EPA Inaction Sends Both Left & Right to Court

The Gallatin Fossil Plant operates pursuant to a state permit by the Tennessee Valley Authority.

WASHINGTON (CN) – Missing statutory deadlines drew federal complaints Monday against the Environmental Protection Agency both from conservationists and a coal-funded right-wing think tank.

The complaint by the Sierra Club takes issue with a state permit that allows the Gallatin Fossil Plant to operate in Tennessee.

With four large coal-fired boilers at its plant in Sumner County, Tennessee, “Gallatin is a major stationary source of air pollution,” according to the Sierra Club’s complaint.

Though the EPA can file an objection to such a permit if it identifies noncompliance with the Clean Air Act, the Sierra Club says regulators have ignored its Aug. 8, 2016, petition to make such objections.

In its timely filed petition, the group asked the EPA to object to Gallatin’s permit “on the basis that it: includes impermissibly lax compliance requirements for opacity, particulate matter, and fugitive dust emissions; fails to incorporate reporting requirements to ensure compliance with a governing 2011 Consent Decree; includes startup/shutdown provisions that are inconsistent with the Clean Air Act; and imposes an unreasonably permissive emissions limit for sulfur dioxide.”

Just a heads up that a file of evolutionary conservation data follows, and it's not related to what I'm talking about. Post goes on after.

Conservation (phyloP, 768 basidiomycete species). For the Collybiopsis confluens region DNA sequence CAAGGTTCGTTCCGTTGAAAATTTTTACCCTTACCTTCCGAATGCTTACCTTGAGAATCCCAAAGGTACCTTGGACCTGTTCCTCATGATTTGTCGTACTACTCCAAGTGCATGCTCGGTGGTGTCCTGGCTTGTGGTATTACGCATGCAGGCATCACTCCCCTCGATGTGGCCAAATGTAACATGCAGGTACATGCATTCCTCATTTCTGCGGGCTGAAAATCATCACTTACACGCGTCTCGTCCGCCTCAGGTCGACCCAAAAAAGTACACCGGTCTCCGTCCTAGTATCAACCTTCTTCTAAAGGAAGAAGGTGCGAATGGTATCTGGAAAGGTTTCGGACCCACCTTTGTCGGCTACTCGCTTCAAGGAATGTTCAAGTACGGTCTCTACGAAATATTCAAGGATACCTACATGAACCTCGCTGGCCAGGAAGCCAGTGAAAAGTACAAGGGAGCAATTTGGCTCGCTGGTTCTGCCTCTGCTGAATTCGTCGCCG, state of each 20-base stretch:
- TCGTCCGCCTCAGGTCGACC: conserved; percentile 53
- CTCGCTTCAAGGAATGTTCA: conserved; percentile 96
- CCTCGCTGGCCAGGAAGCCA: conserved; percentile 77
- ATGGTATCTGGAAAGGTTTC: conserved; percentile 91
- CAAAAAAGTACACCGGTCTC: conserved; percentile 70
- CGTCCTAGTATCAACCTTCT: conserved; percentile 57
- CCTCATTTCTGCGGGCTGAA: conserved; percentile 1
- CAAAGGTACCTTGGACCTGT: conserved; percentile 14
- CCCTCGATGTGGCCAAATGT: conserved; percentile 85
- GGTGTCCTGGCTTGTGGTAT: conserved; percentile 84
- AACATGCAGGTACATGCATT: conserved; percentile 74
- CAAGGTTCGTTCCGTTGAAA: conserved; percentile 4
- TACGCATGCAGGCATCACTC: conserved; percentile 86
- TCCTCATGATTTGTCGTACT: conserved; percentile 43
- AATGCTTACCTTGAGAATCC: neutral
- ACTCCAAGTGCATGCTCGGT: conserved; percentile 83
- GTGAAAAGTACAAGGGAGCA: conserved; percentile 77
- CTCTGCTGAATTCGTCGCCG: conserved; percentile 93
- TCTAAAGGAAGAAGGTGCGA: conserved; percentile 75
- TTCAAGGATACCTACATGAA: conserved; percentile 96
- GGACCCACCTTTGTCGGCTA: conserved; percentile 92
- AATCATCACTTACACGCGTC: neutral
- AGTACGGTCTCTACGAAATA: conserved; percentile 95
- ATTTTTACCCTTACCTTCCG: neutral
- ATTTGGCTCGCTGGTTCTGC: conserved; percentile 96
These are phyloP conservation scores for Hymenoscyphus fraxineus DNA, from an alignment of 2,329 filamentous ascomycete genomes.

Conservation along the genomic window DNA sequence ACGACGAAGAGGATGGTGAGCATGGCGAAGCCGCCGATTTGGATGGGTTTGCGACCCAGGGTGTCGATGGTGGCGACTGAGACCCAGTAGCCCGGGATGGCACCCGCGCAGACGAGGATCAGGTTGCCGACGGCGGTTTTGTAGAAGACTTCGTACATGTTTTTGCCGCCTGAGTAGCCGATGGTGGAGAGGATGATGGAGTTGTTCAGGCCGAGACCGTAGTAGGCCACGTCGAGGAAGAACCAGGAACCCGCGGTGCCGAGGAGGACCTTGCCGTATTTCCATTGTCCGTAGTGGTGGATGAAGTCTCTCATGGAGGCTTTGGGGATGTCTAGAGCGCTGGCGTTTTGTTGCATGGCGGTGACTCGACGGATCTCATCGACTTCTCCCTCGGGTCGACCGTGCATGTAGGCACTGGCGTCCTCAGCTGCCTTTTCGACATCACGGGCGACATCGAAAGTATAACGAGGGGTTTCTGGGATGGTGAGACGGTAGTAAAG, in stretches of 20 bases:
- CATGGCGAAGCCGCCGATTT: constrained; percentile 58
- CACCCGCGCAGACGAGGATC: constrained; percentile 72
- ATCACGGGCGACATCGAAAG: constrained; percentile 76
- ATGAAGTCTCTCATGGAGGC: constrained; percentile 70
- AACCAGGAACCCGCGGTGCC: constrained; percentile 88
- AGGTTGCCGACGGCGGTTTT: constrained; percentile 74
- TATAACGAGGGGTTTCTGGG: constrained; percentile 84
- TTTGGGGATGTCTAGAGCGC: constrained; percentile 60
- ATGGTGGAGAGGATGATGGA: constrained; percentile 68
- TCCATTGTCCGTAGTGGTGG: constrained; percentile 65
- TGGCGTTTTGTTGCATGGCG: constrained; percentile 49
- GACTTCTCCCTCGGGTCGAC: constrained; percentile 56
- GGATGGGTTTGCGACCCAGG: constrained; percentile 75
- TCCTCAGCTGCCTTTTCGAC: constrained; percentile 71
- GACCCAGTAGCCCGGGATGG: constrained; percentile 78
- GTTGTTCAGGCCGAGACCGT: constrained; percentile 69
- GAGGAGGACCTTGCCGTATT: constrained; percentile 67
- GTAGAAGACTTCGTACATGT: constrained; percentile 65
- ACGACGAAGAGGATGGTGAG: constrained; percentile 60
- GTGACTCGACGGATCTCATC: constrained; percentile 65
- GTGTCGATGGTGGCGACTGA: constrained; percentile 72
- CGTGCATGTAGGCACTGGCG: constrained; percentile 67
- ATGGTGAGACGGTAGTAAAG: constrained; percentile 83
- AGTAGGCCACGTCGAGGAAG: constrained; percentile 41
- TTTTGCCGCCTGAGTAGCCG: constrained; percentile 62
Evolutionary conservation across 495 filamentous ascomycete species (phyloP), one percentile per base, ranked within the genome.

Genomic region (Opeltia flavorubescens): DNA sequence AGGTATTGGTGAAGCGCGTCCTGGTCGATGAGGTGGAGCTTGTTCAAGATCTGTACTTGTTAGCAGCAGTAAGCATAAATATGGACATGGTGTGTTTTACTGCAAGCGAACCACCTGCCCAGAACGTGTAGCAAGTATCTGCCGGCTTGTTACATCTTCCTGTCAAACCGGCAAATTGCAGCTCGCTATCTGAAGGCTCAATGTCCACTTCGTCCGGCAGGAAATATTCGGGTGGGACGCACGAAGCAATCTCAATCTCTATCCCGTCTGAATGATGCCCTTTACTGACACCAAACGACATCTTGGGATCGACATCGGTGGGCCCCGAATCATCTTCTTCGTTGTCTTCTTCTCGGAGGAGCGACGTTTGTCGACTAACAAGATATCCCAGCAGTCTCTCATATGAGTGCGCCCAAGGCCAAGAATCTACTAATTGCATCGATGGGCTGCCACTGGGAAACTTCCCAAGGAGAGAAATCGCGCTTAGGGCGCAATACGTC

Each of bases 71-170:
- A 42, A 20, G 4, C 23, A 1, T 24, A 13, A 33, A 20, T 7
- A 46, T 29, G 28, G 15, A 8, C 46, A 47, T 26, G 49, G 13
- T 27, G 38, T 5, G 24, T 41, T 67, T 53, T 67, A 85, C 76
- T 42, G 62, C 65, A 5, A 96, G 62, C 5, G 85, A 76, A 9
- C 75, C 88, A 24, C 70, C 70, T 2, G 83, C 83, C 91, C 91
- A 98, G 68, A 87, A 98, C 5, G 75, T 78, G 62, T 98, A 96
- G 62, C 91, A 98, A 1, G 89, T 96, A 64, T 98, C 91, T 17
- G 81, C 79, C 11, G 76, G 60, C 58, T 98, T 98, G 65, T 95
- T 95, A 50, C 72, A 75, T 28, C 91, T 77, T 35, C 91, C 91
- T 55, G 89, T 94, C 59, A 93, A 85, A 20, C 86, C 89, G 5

The 60-day deadline for the EPA to answer this request has long since lapsed, so the Sierra Club wants a federal judge to intervene.

“EPA’s failure to respond to Sierra Club’s petition creates doubt and concern for Sierra Club members about whether the Gallatin Plant is operating in compliance with the requirements of the Clean Air Act and whether they are being protected from exposure to air pollutants to the extent required by law,” the Sierra Club’s complaint states.

The group is represented by in-house counsel and by Kathryn Amirpashaie, of Leesburg, Virginia. Amirpashaie has not responded to a request for comment on the suit.

In the same court Monday, the EPA was hit with a federal complaint by a group that used to be known as the American Tradition Institute and the Western Tradition Institute before changing its name in 2013 to the Energy and Environment Legal Institute.

One 2010 federal tax form shows that the group received money from oil tycoon Doug Lair and from the Atlas Economic Research Foundation, a group that has taken millions from Exxon Mobil and conservative donors like the Koch brothers and Art Pope.

Amid reports of infighting at the EPA between career scientists and officials who have come to the agency on the coattails of President Donald Trump, the institute says it is still waiting on a response to its Feb. 23, 2017 request under the Freedom of Information Act.

The request “sought a specific and tailored population of email correspondence and attachments involving three named agency employees, which correspondence was with or which referenced certain outside actors, and also used one of three other keywords, over a specified period of time,” the complaint states.

Though a response to the request was due on or before March 23, the institute says it is still awaiting even acknowledgement of the request’s receipt more than six weeks later.

The institute is joined in the challenge by the Free Market Environmental Law Clinic. Their attorney, Chaim Mandelbaum in Washington, has not responded to a request for comment.

A representative for the EPA refused to comment on either suit.

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